Global Calamity: Arctic and Atlantic Oceans Are Merging

June 27th, 2023 - by William Von Herff / The Atlantic

Where the Arctic Ocean and the Atlantic meet.

The Arctic and Atlantic Oceans Are Merging:
It Could Be Disastrous
William Von Herff / The Atlantic

(June 25, 2023) — In the Fram Strait off Greenland’s west coast, Véronique Merten encountered the foot soldiers of an invasion.

Merten was studying the region’s biodiversity using environmental DNA, a method that allows scientists to figure out which species are living nearby by sampling the tiny pieces of genetic material they shed, such as scales, skin, and feces. And here, in a stretch of the Arctic Ocean 400 kilometers north of where they’d ever been seen before: capelin.

And they were everywhere.

The small baitfish found in the northern Atlantic and Pacific Oceans is an ardent colonizer. Whenever the ocean conditions change, capelin can easily expand their range, says Merten, a marine ecologist at the GEOMAR Helmholtz Centre for Ocean Research Kiel, in Germany.

It is difficult to estimate an animal’s abundance based solely on the amount of its DNA in the water. Yet in Merten’s samples, capelin was the species most frequently encountered—far more than typical Arctic fish such as Greenland halibut and Arctic skate. To Merten, the evidence of so many capelin so far north is a bold sign of a worrying Arctic phenomenon: Atlantification.

The Arctic Ocean is warming quickly—the Fram Strait is nearly 2 degrees Celsius warmer than it was in 1900. But Atlantification is about more than rising temperatures: It’s a process that is reshaping the physical and chemical conditions of the Arctic Ocean.

Because of the oceans’ global circulation patterns, water routinely flows from the Atlantic into the Arctic; currents carry warm and relatively salty Atlantic water north. This warm Atlantic water, however, doesn’t mix well with the Arctic’s surface water, which is relatively cool and fresh. Fresher water is less dense than saltier water, so the Arctic water tends to float on top, trapping the saltier Atlantic water deep below the ocean’s surface.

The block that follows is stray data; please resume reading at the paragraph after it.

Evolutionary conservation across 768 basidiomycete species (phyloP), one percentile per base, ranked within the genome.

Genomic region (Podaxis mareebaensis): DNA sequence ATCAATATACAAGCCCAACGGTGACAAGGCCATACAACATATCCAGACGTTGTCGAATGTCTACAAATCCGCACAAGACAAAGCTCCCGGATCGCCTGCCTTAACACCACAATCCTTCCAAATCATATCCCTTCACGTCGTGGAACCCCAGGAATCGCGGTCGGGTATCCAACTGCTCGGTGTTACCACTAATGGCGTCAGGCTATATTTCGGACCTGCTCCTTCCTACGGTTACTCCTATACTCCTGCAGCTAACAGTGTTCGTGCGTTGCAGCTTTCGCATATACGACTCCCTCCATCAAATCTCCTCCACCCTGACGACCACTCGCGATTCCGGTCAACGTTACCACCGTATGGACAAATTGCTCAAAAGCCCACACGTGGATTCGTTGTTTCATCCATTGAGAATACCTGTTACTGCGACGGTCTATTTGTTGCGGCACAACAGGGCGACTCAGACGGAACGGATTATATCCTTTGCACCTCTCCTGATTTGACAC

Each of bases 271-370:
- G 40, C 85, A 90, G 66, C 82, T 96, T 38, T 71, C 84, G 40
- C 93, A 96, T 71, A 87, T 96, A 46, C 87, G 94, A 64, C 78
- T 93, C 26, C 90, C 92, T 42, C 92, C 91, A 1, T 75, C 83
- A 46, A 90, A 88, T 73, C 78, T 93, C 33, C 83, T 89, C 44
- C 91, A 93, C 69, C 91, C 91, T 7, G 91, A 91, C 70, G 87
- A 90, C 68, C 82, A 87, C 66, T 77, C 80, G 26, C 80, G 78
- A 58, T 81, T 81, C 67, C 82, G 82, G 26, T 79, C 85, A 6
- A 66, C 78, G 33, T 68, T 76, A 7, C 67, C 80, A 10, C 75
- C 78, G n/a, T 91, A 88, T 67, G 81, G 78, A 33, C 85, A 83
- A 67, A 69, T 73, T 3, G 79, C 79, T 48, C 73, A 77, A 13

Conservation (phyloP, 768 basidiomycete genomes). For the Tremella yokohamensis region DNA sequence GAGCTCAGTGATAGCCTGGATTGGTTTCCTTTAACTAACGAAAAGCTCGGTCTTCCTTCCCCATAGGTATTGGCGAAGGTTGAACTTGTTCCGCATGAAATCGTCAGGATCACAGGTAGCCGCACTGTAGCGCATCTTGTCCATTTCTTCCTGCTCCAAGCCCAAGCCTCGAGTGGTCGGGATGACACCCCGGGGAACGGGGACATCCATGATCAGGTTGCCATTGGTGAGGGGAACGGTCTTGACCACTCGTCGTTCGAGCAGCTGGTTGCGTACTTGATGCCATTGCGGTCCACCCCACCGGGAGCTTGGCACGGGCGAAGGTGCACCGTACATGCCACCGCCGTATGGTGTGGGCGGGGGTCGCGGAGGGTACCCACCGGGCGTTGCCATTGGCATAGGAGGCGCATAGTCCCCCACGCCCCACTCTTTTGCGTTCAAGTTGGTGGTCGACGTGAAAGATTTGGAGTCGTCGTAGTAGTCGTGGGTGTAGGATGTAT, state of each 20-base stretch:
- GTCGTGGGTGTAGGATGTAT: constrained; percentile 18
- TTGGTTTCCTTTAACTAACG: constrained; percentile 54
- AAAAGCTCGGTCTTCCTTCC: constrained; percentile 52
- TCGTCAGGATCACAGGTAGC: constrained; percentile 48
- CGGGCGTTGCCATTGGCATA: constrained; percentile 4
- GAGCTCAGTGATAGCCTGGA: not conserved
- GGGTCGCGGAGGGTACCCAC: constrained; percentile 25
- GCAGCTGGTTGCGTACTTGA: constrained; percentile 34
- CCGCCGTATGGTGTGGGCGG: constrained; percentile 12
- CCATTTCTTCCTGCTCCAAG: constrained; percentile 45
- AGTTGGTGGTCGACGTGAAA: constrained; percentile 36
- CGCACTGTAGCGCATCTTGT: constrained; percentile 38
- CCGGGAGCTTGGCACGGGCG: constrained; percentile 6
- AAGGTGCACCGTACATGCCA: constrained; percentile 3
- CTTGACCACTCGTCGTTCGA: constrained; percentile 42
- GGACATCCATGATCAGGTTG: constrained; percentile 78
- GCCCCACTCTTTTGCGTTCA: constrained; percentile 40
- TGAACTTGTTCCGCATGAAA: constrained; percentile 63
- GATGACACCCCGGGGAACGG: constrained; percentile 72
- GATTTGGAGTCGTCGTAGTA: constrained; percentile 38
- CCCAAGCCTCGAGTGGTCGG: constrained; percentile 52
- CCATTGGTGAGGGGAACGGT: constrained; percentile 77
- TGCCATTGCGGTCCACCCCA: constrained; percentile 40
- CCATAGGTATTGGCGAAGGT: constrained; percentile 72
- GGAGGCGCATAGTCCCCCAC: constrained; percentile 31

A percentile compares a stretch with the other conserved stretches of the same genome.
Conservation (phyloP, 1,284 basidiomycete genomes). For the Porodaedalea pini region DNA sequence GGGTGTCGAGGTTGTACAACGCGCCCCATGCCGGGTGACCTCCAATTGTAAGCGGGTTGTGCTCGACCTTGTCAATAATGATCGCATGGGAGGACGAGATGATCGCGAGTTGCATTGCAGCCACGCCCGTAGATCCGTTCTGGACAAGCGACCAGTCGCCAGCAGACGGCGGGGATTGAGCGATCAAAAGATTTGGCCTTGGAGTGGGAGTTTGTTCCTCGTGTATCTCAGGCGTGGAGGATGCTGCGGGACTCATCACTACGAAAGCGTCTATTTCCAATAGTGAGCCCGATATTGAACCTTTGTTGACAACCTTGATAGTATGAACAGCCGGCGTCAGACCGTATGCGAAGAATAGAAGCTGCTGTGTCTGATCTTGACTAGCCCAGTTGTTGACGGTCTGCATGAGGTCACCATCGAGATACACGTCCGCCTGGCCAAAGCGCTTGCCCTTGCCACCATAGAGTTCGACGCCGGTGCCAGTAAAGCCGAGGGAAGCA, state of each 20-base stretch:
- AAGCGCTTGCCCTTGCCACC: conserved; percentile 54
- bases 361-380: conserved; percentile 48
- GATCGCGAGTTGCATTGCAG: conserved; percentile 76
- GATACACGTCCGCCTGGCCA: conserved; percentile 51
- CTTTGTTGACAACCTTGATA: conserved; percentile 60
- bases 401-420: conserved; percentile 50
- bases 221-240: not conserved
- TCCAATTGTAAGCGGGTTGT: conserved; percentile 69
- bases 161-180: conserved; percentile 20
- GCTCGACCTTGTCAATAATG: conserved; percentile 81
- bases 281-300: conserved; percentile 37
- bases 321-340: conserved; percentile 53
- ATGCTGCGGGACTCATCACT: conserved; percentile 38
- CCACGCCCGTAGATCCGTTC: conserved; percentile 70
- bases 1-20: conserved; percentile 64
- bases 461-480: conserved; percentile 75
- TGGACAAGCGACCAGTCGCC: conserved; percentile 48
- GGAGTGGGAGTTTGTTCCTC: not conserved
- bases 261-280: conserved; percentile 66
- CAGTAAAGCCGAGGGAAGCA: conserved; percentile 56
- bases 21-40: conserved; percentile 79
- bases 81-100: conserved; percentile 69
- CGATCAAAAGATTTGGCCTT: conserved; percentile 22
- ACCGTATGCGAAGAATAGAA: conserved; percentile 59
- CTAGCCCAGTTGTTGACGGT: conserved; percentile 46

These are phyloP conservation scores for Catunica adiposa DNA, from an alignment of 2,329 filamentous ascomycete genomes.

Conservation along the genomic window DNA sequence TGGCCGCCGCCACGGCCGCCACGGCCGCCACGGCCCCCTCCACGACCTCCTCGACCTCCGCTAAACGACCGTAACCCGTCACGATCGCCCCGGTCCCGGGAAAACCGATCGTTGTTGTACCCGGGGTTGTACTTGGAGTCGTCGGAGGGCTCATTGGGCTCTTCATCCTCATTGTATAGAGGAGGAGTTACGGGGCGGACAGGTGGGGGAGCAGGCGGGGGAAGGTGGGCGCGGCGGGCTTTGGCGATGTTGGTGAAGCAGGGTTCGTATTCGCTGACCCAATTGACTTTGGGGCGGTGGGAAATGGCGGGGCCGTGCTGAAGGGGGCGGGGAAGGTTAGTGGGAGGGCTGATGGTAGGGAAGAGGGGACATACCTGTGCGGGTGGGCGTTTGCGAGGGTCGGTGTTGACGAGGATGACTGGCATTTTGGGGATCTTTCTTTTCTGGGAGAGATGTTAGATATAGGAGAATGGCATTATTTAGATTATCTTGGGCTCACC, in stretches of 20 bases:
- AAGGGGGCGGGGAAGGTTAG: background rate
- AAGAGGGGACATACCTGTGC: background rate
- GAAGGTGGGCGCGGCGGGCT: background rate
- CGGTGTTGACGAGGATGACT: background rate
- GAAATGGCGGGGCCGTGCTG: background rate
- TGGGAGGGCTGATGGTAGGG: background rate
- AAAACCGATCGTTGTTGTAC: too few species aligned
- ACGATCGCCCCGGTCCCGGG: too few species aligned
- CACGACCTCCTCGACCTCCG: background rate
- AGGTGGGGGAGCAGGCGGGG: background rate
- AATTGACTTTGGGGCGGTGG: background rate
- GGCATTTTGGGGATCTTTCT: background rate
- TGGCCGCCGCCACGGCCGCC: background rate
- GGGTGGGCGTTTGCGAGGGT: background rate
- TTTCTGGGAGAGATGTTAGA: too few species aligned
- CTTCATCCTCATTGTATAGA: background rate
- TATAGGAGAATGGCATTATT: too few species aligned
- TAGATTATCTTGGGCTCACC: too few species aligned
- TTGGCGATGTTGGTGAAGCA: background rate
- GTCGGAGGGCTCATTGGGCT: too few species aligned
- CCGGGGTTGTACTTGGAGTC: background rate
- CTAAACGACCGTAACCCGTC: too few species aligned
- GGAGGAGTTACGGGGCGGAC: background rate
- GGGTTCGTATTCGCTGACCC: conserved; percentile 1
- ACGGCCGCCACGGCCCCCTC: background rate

As sea ice disappears, however, the Arctic Ocean’s surface is heating up. The barrier between the layers is degrading, and Atlantic water is mixing more easily into the upper layer. This may be kicking off a feedback loop, wherein warmer surface water melts more sea ice, further exposing the ocean’s surface to sunlight, which heats the water, melts the ice, and allows Atlantic and Arctic water to blend even more. That’s Atlantification: the transformation of the Arctic Ocean from colder, relatively fresh, and ice-capped to warmer, saltier, and progressively ice-free.

Merten’s discovery of abundant capelin in the Fram Strait—as well as the DNA she found from other Atlantic species, such as tuna and cockeyed squid, far outside their typical range—is further proof of just how quickly Atlantification is playing out. And its consequences could be enormous.

In the Barents Sea off Russia, for example, a long-term study presents a grim picture of how Atlantification can disrupt Arctic ecosystems. As the Barents Sea has grown warmer and saltier, Atlantic species have been “moving in and taking over,” says Maria Fossheim, a fisheries ecologist with the Institute of Marine Research in Norway, who led that study.

Fish communities in the Barents Sea, Fossheim says, have shifted north 160 kilometers in just nine years—“three or four times the pace that [previous studies] had foreseen.” By the end of her study, in 2012, Fossheim found that Atlantic species had expanded throughout the Barents Sea, while Arctic species were mostly pushed out.

Merten’s findings suggest that the Fram Strait may be heading in a similar direction. Because her study is the first to examine the diversity of fish in the Fram Strait, however, it is unclear how recent these changes really are. “We need these baselines,” Merten says. “It could be that [capelin] already occurred there years ago, but no one ever checked.”

Either way, they’re there now. The question is: What will show up next?

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